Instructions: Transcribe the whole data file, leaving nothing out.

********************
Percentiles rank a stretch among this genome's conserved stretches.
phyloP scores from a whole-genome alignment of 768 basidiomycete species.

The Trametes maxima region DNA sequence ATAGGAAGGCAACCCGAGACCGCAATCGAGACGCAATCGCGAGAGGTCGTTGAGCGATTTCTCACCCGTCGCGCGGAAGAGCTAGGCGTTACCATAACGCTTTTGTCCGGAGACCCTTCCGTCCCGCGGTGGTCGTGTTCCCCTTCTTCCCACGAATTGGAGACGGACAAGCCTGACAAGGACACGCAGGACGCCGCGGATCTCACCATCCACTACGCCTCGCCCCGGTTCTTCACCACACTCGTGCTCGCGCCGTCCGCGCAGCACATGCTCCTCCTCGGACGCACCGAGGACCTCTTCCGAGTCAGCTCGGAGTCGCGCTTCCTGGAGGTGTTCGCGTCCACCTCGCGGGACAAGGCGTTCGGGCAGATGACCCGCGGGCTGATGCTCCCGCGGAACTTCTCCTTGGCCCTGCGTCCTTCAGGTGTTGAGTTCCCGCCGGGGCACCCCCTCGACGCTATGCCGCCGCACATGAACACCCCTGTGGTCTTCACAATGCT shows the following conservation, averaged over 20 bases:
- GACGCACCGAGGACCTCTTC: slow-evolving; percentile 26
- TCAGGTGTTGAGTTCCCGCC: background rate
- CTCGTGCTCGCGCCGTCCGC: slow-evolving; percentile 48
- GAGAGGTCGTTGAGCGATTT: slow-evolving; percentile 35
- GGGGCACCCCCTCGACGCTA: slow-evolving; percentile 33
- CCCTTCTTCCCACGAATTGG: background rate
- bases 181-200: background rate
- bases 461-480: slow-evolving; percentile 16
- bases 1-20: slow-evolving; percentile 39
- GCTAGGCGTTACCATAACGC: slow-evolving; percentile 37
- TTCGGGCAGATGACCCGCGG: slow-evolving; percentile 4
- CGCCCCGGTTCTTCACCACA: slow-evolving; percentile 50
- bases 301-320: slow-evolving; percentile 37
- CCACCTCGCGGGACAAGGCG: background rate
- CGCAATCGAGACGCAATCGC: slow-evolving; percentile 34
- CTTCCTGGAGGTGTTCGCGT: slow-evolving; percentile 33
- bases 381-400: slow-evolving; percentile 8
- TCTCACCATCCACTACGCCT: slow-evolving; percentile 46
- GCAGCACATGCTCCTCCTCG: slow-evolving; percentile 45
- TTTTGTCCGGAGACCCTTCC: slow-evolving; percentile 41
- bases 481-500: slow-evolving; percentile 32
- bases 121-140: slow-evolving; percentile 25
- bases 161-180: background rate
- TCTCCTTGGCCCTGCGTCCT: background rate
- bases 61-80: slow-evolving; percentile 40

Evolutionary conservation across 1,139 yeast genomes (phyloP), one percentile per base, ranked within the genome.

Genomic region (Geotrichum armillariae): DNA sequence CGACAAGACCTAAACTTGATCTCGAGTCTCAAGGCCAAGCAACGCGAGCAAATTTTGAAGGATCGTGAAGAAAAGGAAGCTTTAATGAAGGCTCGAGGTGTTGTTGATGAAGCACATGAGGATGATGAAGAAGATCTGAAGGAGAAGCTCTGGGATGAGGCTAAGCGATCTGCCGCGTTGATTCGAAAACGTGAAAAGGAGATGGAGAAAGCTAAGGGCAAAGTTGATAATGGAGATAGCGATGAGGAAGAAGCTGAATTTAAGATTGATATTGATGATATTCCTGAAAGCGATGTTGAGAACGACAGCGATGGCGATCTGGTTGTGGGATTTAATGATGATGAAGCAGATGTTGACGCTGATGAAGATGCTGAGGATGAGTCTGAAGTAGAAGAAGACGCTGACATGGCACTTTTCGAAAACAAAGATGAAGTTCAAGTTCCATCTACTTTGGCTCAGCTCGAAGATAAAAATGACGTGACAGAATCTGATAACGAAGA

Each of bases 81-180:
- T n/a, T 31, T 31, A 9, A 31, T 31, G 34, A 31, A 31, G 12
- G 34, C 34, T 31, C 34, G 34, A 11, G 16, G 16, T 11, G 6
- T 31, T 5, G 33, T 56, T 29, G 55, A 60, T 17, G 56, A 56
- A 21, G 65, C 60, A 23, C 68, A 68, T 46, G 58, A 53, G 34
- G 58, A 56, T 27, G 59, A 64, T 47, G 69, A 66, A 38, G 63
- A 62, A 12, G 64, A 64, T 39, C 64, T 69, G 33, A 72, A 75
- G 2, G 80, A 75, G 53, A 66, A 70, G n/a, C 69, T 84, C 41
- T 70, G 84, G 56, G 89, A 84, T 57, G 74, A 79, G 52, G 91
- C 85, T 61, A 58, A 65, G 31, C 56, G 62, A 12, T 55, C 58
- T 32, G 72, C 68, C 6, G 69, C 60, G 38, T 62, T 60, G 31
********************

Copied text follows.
Percentiles rank a stretch among this genome's conserved stretches.
phyloP scores from a whole-genome alignment of 768 basidiomycete species.

The Trametes maxima region DNA sequence ATAGGAAGGCAACCCGAGACCGCAATCGAGACGCAATCGCGAGAGGTCGTTGAGCGATTTCTCACCCGTCGCGCGGAAGAGCTAGGCGTTACCATAACGCTTTTGTCCGGAGACCCTTCCGTCCCGCGGTGGTCGTGTTCCCCTTCTTCCCACGAATTGGAGACGGACAAGCCTGACAAGGACACGCAGGACGCCGCGGATCTCACCATCCACTACGCCTCGCCCCGGTTCTTCACCACACTCGTGCTCGCGCCGTCCGCGCAGCACATGCTCCTCCTCGGACGCACCGAGGACCTCTTCCGAGTCAGCTCGGAGTCGCGCTTCCTGGAGGTGTTCGCGTCCACCTCGCGGGACAAGGCGTTCGGGCAGATGACCCGCGGGCTGATGCTCCCGCGGAACTTCTCCTTGGCCCTGCGTCCTTCAGGTGTTGAGTTCCCGCCGGGGCACCCCCTCGACGCTATGCCGCCGCACATGAACACCCCTGTGGTCTTCACAATGCT shows the following conservation, averaged over 20 bases:
- GACGCACCGAGGACCTCTTC: slow-evolving; percentile 26
- TCAGGTGTTGAGTTCCCGCC: background rate
- CTCGTGCTCGCGCCGTCCGC: slow-evolving; percentile 48
- GAGAGGTCGTTGAGCGATTT: slow-evolving; percentile 35
- GGGGCACCCCCTCGACGCTA: slow-evolving; percentile 33
- CCCTTCTTCCCACGAATTGG: background rate
- bases 181-200: background rate
- bases 461-480: slow-evolving; percentile 16
- bases 1-20: slow-evolving; percentile 39
- GCTAGGCGTTACCATAACGC: slow-evolving; percentile 37
- TTCGGGCAGATGACCCGCGG: slow-evolving; percentile 4
- CGCCCCGGTTCTTCACCACA: slow-evolving; percentile 50
- bases 301-320: slow-evolving; percentile 37
- CCACCTCGCGGGACAAGGCG: background rate
- CGCAATCGAGACGCAATCGC: slow-evolving; percentile 34
- CTTCCTGGAGGTGTTCGCGT: slow-evolving; percentile 33
- bases 381-400: slow-evolving; percentile 8
- TCTCACCATCCACTACGCCT: slow-evolving; percentile 46
- GCAGCACATGCTCCTCCTCG: slow-evolving; percentile 45
- TTTTGTCCGGAGACCCTTCC: slow-evolving; percentile 41
- bases 481-500: slow-evolving; percentile 32
- bases 121-140: slow-evolving; percentile 25
- bases 161-180: background rate
- TCTCCTTGGCCCTGCGTCCT: background rate
- bases 61-80: slow-evolving; percentile 40

Evolutionary conservation across 1,139 yeast genomes (phyloP), one percentile per base, ranked within the genome.

Genomic region (Geotrichum armillariae): DNA sequence CGACAAGACCTAAACTTGATCTCGAGTCTCAAGGCCAAGCAACGCGAGCAAATTTTGAAGGATCGTGAAGAAAAGGAAGCTTTAATGAAGGCTCGAGGTGTTGTTGATGAAGCACATGAGGATGATGAAGAAGATCTGAAGGAGAAGCTCTGGGATGAGGCTAAGCGATCTGCCGCGTTGATTCGAAAACGTGAAAAGGAGATGGAGAAAGCTAAGGGCAAAGTTGATAATGGAGATAGCGATGAGGAAGAAGCTGAATTTAAGATTGATATTGATGATATTCCTGAAAGCGATGTTGAGAACGACAGCGATGGCGATCTGGTTGTGGGATTTAATGATGATGAAGCAGATGTTGACGCTGATGAAGATGCTGAGGATGAGTCTGAAGTAGAAGAAGACGCTGACATGGCACTTTTCGAAAACAAAGATGAAGTTCAAGTTCCATCTACTTTGGCTCAGCTCGAAGATAAAAATGACGTGACAGAATCTGATAACGAAGA

Each of bases 81-180:
- T n/a, T 31, T 31, A 9, A 31, T 31, G 34, A 31, A 31, G 12
- G 34, C 34, T 31, C 34, G 34, A 11, G 16, G 16, T 11, G 6
- T 31, T 5, G 33, T 56, T 29, G 55, A 60, T 17, G 56, A 56
- A 21, G 65, C 60, A 23, C 68, A 68, T 46, G 58, A 53, G 34
- G 58, A 56, T 27, G 59, A 64, T 47, G 69, A 66, A 38, G 63
- A 62, A 12, G 64, A 64, T 39, C 64, T 69, G 33, A 72, A 75
- G 2, G 80, A 75, G 53, A 66, A 70, G n/a, C 69, T 84, C 41
- T 70, G 84, G 56, G 89, A 84, T 57, G 74, A 79, G 52, G 91
- C 85, T 61, A 58, A 65, G 31, C 56, G 62, A 12, T 55, C 58
- T 32, G 72, C 68, C 6, G 69, C 60, G 38, T 62, T 60, G 31